heat for about a day and a half. I got lectured at
school over my absences, and how that's not a valid
excuse to stay home. I was taken to the doctor when
I passed out at school, and was told that I "passed
out from pain" and released. At nineteen, my
fatigue was diagnosed as "weakness illness"
(whatever that is) and was inappropriately put on
anti-depressants that made me sleep 14 hours at a
time. I missed too much work. In my thirties I had
migraines where I felt my head would explode. Some
days I'd feel like there was hot acid rushing
through my veins. Again, dismissed as
Back in those days, it seems that fibromyalgia
was not recognized at all. Thus, the patronizing
and dismissive diagnoses of "growing pains" and
"weakness illness" were made.
Today, fibromyalgia is what's left after they
rule out everything else. I had just about every
There is no cure, just management of
On a good day, I can get some things done. But
if I do too much, I pay dearly the next day.
On bad days I have to ration my energy out to
basics, and take naps. The dust will wait.
Prioritizing is important, and things-to-do lists
are mandatory but flexible. I find that I'm
becoming more forgetful all the time, and that does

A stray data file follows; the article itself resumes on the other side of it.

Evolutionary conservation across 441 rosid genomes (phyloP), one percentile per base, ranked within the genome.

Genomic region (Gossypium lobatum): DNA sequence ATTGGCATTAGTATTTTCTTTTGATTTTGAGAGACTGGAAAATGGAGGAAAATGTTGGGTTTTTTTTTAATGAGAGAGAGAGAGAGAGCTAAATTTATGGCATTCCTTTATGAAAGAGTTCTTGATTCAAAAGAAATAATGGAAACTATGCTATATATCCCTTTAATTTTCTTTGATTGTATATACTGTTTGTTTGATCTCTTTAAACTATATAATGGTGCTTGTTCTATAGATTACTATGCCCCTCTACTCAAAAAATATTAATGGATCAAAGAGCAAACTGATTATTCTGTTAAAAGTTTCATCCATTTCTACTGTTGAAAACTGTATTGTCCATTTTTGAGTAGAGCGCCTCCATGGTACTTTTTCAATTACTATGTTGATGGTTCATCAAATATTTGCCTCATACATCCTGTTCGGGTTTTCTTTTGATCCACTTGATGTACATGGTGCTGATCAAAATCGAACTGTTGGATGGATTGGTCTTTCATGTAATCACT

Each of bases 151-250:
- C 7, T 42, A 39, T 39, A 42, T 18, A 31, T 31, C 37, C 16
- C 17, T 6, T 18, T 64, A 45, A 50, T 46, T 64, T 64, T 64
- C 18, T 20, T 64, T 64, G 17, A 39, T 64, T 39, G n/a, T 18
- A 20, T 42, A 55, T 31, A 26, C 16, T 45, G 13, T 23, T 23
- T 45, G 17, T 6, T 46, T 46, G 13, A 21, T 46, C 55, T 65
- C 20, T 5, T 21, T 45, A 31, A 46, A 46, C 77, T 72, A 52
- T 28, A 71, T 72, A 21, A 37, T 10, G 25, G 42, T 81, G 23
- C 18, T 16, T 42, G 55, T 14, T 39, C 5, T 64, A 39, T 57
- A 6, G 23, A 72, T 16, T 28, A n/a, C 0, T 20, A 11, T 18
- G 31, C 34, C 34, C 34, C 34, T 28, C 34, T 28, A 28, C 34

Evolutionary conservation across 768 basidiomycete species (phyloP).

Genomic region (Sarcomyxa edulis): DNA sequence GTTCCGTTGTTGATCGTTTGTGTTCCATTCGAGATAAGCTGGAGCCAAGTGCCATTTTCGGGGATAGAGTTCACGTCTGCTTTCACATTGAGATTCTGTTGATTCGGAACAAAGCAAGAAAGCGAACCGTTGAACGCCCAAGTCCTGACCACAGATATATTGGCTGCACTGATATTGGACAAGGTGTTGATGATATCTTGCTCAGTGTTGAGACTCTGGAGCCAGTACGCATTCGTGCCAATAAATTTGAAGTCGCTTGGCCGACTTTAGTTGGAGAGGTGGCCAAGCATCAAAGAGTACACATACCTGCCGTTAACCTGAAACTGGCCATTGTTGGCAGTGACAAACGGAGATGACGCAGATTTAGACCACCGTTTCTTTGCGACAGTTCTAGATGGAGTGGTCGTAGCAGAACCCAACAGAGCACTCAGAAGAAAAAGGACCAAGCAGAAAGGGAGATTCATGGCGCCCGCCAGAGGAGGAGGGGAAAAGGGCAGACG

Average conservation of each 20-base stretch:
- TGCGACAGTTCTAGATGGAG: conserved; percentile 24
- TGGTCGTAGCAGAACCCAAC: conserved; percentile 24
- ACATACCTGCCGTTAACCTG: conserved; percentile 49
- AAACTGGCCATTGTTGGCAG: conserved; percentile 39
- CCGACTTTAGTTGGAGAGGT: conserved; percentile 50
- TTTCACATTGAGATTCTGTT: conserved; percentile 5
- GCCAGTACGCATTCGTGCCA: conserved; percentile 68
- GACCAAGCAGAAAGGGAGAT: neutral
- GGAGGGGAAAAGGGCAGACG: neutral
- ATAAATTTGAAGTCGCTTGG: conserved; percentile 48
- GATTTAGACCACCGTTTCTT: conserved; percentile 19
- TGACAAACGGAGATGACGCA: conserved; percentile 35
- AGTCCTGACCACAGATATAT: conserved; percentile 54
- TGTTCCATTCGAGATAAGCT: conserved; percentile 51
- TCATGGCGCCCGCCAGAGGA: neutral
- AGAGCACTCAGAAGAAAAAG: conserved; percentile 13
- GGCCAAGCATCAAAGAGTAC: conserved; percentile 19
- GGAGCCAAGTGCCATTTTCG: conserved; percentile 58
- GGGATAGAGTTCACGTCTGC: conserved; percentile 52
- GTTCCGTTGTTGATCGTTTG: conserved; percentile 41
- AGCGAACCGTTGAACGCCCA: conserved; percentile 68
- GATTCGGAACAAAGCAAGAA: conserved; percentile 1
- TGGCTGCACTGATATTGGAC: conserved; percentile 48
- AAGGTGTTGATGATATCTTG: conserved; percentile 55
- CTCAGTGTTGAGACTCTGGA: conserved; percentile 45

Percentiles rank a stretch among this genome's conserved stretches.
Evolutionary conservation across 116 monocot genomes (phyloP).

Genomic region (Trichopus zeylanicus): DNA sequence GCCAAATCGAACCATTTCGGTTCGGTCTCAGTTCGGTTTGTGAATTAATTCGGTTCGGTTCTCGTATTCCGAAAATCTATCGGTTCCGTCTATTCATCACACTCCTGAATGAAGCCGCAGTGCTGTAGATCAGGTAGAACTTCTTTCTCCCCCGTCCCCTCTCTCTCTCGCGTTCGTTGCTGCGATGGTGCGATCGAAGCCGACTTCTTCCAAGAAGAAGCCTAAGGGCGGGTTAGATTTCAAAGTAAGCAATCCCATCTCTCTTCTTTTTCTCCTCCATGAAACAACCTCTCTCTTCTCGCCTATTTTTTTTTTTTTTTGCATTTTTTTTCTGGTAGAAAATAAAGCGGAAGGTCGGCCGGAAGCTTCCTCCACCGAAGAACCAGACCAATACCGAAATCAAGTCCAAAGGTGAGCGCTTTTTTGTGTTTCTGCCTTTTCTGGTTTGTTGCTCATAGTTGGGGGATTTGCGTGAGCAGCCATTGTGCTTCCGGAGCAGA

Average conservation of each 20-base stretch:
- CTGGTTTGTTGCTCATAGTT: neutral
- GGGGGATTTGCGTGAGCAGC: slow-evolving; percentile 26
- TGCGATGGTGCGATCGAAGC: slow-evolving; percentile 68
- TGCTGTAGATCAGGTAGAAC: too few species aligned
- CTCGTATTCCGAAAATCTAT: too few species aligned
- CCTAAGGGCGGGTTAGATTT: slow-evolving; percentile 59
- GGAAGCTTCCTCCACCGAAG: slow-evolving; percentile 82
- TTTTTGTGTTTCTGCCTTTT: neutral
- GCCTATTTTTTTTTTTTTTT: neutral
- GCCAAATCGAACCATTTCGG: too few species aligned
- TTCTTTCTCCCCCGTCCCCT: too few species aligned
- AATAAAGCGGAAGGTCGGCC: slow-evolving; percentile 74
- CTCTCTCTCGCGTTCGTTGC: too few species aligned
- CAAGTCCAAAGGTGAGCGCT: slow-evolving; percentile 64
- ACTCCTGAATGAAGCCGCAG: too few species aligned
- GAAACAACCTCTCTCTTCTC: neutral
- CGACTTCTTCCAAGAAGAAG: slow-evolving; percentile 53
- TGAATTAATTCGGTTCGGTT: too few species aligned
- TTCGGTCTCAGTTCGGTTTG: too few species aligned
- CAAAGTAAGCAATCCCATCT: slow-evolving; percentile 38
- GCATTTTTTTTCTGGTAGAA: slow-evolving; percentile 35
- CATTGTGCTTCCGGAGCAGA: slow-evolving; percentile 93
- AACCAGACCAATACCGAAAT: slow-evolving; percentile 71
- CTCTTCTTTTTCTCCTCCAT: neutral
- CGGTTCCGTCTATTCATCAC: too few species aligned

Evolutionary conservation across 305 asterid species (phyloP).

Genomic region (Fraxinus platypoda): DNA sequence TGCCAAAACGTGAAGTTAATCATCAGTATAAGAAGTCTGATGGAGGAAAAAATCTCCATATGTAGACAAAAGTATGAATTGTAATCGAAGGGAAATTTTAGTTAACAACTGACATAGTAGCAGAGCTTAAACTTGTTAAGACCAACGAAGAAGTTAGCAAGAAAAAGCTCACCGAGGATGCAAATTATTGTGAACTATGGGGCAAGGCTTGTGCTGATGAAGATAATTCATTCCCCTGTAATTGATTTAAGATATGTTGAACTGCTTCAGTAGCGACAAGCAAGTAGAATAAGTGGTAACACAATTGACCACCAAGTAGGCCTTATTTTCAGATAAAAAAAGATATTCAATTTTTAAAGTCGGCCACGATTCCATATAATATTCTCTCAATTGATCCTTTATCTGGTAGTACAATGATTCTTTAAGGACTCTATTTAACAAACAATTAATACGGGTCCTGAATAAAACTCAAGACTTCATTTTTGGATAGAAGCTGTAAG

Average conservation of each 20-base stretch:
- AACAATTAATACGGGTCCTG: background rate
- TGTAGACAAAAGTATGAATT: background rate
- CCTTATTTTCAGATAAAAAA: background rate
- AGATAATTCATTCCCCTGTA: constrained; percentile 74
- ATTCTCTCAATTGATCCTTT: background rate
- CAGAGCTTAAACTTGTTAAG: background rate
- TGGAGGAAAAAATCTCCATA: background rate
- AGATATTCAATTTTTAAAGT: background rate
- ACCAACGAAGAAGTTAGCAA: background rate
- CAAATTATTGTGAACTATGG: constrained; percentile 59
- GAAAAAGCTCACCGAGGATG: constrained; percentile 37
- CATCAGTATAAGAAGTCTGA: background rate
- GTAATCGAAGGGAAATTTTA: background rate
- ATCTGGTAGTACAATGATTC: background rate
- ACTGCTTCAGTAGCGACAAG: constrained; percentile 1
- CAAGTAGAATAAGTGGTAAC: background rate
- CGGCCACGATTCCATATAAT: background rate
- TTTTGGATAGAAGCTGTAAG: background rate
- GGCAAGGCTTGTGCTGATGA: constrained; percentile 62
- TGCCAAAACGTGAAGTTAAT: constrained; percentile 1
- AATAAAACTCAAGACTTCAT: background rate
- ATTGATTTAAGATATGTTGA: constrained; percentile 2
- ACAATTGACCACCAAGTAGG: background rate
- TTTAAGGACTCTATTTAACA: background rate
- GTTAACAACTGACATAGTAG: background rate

There are no miracle cures.
As far as I know, most fibromyalgia sufferers do
not want pity. But we'd gladly accept some help
with the housework, cooking, a shoulder massage, or
just a friendly visit.
Family comes first, even if it's only a phone
call or email. There's never too much pain to hear
news like my son(s) buying a new car or getting a
promotion at work, or to have time with my husband
or sing with my grandson.
With parenting, love is not enough. But
sometimes it's the best one can do.
Fibromyalgia Awareness Day - May 12,
Fibromyalgia is a chronic disorder characterized
by widespread musculoskeletal pain, fatigue, and
multiple tender points. It may cause sleep
disturbances, morning stiffness, digestive
disorders, anxiety, TMJ, cognitive or memory
impairment, visual disturbance, and other symptoms.
The cause is unknown.
©2011, Mary Lou
* * *
Mary Lou St.
Lucas is a former stay-at-home mom who has
participated in custody and divorce-related support
groups. She often speaks out through impassioned
letters to local newspapers regarding issues
affecting quality of life for children and
families. She has experienced divorce, including
the heartbreaking decision to give up daily contact
with her two sons for what she believed was their
best interest at that time, as well as the societal
stigma attached to being a non-custodial mother.
She emphasizes the importance of kids having BOTH
parents in their lives on a regular basis, even if
the parents cannot or will not be married anymore.
She hopes other parents will see that there may be
alternatives to the standard custody arrangements,
depending on the individual situation. She writes
from her perspective of today instead of revisiting
and dwelling on the painful emotions of her past.
She strives to live a full life in spite of a
recent diagnosis of fibromyalgia, and believes a